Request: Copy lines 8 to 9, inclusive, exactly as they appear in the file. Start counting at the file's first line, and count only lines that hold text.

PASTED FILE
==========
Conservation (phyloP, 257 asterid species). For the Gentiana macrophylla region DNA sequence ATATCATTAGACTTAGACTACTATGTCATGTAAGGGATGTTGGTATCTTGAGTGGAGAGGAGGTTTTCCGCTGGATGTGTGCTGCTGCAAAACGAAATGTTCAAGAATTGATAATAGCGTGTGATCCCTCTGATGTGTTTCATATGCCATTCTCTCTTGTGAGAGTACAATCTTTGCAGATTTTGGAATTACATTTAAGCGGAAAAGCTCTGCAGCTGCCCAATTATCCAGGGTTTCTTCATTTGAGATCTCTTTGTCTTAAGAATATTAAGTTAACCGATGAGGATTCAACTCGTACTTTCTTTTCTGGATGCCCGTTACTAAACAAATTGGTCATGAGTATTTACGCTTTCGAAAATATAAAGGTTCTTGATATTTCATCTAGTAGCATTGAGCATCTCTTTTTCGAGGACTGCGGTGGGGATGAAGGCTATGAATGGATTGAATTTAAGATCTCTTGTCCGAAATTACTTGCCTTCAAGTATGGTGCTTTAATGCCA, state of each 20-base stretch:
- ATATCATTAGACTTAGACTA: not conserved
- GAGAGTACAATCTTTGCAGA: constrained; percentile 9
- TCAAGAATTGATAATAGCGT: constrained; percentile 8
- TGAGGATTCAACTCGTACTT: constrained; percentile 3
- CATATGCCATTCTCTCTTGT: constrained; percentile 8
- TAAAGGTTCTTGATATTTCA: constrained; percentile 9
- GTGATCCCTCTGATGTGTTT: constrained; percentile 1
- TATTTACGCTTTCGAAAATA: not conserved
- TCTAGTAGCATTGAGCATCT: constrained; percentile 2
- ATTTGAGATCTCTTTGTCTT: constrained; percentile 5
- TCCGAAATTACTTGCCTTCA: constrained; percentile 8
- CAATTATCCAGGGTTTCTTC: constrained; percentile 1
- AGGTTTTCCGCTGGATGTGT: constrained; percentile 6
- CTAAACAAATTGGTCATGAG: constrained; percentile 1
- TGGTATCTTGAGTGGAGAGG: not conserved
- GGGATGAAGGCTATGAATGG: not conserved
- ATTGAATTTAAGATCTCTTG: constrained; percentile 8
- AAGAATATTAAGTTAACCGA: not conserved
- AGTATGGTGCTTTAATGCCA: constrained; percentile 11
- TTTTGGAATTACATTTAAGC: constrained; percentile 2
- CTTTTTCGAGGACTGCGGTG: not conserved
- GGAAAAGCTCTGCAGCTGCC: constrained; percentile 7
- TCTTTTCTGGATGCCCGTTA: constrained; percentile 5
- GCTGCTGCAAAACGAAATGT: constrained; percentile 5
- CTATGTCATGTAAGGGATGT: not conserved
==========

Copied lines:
- GTGATCCCTCTGATGTGTTT: constrained; percentile 1
- TATTTACGCTTTCGAAAATA: not conserved